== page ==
Since it takes ambulances a while to travel through crowded traffic along roads, drones could zip ahead to provide the supplies needed to start treating a person while they wait on the ambulance. Getting medical supplies through drones would be especially important during active live shootings, snowstorms, and other situations where a human responder would be in danger if they traveled to the area.
According to the World Health Organization, venomous bites affect roughly 2.7 million people each year. Without prompt administration of antivenom, people often die from the paralysis that stops breathing or bleeding disorders that causes hemorrhages.
A big challenge in prompt venom administration is currently the difficulty of getting antivenom. Only a few facilities have the right equipment and materials to produce antivenom, and these are often far away from the rural and agricultural regions where people need the venom. The speed and low cost of drone delivery could help to ensure that antivenom gets to people in need in time to save them.
Discovering lost people
Drones are already being used for this life-saving purpose around the world. According to DJI, a Chinese drone manufacturer, 59 lives have already been saved through drone surveillance. In any situation where a search and rescue mission must be done, a drone can be extremely helpful.
It covers rough terrain far quicker than a human rescuer, and drones can be used to check for lost people in blizzards and other situations where it would be hazardous to risk more rescuers without knowing where the victim is. Each year, thousands of people get into tricky situations when hiking, climbing, and boating. Drones that can cover large regions quickly, spot survivors, and provide GPS information on the survivor’s locations could save many people.
Supplying Food and Water After Disasters
After hurricanes, tornadoes, and other natural disasters, local infrastructure is often destroyed. This is one of the reasons that so many lives are lost following a disaster. Without roads to reach victims of a natural disaster, rescuers struggle to bring in the food, water, and medicine that people need.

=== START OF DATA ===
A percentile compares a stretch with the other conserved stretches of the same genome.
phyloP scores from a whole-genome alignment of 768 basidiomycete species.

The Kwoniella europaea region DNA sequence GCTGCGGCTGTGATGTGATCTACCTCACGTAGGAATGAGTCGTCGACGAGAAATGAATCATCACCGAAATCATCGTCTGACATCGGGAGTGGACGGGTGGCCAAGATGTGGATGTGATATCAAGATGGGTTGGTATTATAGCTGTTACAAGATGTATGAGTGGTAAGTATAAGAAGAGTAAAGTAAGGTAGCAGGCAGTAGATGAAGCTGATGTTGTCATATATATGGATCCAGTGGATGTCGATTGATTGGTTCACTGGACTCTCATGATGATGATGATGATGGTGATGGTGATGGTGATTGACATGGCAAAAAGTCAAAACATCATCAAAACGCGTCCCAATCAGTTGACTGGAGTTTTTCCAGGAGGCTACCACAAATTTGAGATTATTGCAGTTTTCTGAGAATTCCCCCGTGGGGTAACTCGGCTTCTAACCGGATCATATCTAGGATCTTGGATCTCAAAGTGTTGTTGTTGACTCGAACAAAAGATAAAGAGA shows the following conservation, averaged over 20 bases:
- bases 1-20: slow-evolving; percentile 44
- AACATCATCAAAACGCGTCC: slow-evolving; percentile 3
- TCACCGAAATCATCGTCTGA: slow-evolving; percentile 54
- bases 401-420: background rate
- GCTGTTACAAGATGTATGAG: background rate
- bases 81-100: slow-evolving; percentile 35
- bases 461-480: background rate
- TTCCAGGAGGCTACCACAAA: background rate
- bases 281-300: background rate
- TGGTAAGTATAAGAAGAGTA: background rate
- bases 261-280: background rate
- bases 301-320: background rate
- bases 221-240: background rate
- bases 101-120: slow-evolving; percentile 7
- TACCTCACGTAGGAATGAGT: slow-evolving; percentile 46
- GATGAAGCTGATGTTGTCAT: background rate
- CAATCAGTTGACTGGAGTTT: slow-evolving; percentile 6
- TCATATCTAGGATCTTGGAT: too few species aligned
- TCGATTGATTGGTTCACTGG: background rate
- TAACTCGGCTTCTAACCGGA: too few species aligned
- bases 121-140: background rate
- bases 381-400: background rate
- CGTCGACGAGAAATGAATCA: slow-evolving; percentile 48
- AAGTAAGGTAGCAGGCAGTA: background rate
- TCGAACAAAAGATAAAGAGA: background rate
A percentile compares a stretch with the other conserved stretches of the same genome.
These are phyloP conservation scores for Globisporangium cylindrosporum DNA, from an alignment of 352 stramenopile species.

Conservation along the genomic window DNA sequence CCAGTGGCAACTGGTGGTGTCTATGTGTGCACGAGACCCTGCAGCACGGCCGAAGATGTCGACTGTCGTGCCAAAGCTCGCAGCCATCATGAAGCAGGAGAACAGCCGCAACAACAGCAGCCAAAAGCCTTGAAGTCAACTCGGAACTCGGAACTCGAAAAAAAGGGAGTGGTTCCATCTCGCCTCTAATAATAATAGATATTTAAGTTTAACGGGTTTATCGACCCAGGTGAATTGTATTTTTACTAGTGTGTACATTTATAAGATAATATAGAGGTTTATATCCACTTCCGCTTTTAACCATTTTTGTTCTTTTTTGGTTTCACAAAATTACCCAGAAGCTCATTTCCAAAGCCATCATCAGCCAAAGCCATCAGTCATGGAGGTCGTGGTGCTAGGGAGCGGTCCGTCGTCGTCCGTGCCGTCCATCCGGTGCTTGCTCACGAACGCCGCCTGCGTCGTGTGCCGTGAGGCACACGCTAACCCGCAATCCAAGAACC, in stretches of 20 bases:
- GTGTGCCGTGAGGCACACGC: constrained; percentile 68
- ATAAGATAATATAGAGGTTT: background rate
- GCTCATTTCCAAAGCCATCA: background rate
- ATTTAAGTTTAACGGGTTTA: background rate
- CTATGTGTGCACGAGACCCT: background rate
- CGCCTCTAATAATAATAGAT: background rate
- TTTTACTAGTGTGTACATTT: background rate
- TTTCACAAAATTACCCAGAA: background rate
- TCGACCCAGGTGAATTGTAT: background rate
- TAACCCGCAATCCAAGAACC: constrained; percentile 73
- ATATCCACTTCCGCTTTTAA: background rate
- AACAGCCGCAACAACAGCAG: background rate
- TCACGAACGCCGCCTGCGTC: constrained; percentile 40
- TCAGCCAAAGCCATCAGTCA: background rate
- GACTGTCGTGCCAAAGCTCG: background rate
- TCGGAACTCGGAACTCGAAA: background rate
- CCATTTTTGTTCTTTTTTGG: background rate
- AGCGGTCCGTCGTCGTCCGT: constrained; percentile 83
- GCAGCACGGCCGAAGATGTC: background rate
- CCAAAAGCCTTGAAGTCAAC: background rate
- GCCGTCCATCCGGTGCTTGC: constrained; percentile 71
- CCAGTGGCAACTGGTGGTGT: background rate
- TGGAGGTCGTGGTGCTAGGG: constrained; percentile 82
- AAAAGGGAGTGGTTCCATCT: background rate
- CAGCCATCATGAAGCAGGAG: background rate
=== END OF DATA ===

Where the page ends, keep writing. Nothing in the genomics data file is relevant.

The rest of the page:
For example, Hurricane Katrina was made far worse when residents of New Orleans were crowded in the Superdome without enough food and water. Drones’ abilities to travel over rough ground, around uprooted trees and past downed electrical wires make them ideal for providing disaster relief. Being able to promptly supply essentials to disaster victims could keep situations from being as bad.
Helping Drowning People
On beaches all around the world, lifeguards struggle to get to drowning people in time. Even though they can quickly identify a person in distress, by the time they swim past rows of oncoming waves and reach the person, it may be too late. One potential use for drones will be quickly reaching swimmers in trouble and drop life jackets or flotation devices to them until a lifeguard can reach the person.
There has already been one case of a drone preventing drowning in Australia, where an experimental project used a drone to deliver a flotation device to save people caught in nine-foot waves. If this concept is expanded to other high-risk beaches, it may prove very helpful.
Jake Carter is a drone enthusiast and writer at RC Hobby Review follow him on Twitter @RCHobbyReview or Facebook @RCHOBBYREVIEW